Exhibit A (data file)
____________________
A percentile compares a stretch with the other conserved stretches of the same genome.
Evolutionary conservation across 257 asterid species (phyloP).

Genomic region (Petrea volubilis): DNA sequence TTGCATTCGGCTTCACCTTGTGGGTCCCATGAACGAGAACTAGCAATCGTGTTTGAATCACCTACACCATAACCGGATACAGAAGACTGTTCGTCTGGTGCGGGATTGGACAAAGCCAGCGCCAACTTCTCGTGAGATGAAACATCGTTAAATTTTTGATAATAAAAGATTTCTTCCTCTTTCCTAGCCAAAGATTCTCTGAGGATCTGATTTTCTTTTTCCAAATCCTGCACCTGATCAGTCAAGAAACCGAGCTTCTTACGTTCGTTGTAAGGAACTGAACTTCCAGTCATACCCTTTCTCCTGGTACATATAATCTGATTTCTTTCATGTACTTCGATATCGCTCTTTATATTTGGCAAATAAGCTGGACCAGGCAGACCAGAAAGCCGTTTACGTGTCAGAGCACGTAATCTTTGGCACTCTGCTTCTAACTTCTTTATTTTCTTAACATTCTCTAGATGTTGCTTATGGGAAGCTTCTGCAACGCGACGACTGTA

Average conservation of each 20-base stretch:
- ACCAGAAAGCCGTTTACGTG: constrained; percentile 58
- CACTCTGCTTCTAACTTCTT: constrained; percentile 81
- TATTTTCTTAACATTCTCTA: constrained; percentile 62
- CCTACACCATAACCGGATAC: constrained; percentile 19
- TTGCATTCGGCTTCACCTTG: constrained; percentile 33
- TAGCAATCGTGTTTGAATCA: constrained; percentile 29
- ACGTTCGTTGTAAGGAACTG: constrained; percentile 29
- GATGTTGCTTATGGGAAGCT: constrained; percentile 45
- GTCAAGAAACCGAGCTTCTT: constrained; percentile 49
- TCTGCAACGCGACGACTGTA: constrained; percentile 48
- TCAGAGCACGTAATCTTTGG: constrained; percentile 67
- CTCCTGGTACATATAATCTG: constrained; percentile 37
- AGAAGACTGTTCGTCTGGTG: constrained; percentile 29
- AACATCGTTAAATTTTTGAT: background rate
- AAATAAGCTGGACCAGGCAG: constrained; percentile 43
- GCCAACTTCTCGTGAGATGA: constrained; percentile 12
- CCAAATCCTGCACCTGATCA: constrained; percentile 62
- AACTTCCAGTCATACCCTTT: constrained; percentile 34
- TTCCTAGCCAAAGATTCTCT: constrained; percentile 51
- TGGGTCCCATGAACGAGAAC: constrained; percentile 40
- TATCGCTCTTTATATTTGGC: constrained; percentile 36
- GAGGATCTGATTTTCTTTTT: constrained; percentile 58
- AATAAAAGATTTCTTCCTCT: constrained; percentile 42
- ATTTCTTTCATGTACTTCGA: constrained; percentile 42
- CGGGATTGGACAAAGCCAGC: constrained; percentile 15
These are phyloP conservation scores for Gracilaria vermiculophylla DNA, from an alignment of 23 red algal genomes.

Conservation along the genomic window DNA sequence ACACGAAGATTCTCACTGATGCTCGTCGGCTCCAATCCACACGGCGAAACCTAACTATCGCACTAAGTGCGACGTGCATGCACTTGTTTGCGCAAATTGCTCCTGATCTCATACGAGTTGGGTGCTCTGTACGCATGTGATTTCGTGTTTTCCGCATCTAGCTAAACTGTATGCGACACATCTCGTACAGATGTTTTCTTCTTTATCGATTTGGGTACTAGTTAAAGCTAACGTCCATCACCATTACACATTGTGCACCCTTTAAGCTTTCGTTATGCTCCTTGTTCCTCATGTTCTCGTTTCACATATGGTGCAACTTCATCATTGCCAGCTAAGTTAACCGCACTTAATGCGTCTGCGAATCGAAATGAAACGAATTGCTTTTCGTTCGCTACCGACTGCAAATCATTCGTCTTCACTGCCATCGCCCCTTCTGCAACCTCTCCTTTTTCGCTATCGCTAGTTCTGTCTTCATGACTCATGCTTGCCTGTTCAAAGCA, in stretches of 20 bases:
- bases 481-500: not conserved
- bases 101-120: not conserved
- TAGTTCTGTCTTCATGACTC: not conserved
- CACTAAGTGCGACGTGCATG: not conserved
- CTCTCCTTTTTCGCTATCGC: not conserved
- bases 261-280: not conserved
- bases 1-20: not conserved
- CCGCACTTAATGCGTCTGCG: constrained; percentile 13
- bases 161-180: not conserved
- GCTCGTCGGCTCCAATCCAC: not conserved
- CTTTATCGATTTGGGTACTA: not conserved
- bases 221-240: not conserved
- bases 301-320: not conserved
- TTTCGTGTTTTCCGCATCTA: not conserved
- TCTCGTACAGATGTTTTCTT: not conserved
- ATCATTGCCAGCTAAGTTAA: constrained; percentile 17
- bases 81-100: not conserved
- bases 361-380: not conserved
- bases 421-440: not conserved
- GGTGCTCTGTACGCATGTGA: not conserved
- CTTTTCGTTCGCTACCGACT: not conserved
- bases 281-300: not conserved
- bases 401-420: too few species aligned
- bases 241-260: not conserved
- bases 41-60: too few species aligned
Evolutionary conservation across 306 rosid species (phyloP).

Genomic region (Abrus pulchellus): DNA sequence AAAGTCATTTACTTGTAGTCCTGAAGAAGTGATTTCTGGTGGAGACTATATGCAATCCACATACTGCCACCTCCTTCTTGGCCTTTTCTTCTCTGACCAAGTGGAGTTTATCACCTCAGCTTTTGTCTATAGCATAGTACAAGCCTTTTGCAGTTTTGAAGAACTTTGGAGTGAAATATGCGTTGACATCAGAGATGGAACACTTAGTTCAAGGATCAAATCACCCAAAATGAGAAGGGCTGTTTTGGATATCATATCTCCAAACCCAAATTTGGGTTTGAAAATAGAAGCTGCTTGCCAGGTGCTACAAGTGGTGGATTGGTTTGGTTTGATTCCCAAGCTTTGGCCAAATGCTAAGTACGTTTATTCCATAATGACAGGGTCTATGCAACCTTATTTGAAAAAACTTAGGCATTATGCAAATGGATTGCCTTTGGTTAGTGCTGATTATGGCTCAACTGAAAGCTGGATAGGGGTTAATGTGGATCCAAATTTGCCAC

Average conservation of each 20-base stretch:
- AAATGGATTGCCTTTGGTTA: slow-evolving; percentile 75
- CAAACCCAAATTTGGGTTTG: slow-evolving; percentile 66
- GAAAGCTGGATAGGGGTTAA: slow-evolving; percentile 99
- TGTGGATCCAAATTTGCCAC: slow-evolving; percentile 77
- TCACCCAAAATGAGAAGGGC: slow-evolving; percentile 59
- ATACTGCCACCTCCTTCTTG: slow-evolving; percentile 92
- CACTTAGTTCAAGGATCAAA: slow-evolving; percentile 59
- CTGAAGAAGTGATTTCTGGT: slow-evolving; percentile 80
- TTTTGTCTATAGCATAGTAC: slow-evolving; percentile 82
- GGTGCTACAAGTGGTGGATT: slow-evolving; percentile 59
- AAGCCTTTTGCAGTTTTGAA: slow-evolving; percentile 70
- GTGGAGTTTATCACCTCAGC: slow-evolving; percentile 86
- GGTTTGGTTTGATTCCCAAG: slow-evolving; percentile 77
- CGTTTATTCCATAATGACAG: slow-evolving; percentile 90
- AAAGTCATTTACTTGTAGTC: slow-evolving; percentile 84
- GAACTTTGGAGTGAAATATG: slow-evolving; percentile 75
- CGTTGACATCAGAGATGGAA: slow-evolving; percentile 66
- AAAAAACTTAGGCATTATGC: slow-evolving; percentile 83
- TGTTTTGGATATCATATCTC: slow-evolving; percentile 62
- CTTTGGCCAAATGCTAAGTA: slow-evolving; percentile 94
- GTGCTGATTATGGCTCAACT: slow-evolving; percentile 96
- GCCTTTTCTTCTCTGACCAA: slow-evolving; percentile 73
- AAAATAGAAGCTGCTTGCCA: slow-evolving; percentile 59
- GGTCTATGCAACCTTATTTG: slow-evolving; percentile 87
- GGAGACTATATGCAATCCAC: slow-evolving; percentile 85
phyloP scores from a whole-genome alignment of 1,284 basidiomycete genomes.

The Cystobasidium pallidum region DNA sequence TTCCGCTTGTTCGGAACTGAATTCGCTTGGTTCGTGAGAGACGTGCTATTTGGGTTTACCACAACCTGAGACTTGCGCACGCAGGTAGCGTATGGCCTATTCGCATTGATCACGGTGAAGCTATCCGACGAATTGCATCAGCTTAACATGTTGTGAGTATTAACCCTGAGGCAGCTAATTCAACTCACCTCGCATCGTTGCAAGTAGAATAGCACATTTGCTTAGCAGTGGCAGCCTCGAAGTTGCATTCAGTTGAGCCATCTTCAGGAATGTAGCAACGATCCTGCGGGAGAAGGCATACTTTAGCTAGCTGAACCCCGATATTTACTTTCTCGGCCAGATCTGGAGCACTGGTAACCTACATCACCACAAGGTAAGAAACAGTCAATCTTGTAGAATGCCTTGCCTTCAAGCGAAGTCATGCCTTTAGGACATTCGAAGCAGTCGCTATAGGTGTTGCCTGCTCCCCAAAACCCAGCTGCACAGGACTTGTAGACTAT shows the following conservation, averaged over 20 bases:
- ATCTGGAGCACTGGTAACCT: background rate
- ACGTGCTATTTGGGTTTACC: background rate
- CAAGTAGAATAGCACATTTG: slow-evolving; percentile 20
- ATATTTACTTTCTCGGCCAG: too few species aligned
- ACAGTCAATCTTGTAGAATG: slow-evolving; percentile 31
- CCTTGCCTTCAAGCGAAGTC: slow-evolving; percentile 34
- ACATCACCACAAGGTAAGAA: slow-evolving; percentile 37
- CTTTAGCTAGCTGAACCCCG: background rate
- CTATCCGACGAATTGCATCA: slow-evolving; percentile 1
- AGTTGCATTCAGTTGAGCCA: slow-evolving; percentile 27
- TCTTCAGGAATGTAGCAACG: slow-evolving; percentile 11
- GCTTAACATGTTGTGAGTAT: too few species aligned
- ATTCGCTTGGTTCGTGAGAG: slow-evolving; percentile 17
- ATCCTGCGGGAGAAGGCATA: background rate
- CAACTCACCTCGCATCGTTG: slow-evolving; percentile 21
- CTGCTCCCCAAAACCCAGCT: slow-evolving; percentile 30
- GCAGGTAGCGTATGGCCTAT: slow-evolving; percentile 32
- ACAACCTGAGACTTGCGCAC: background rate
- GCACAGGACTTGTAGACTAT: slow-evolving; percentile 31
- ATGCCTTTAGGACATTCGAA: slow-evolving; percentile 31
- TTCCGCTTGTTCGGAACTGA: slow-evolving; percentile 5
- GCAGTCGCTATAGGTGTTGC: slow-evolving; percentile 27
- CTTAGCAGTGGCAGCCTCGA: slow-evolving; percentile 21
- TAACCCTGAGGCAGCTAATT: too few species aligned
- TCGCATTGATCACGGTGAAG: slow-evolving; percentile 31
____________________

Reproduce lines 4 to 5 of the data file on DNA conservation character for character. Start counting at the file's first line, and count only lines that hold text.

Average conservation of each 20-base stretch:
- ACCAGAAAGCCGTTTACGTG: constrained; percentile 58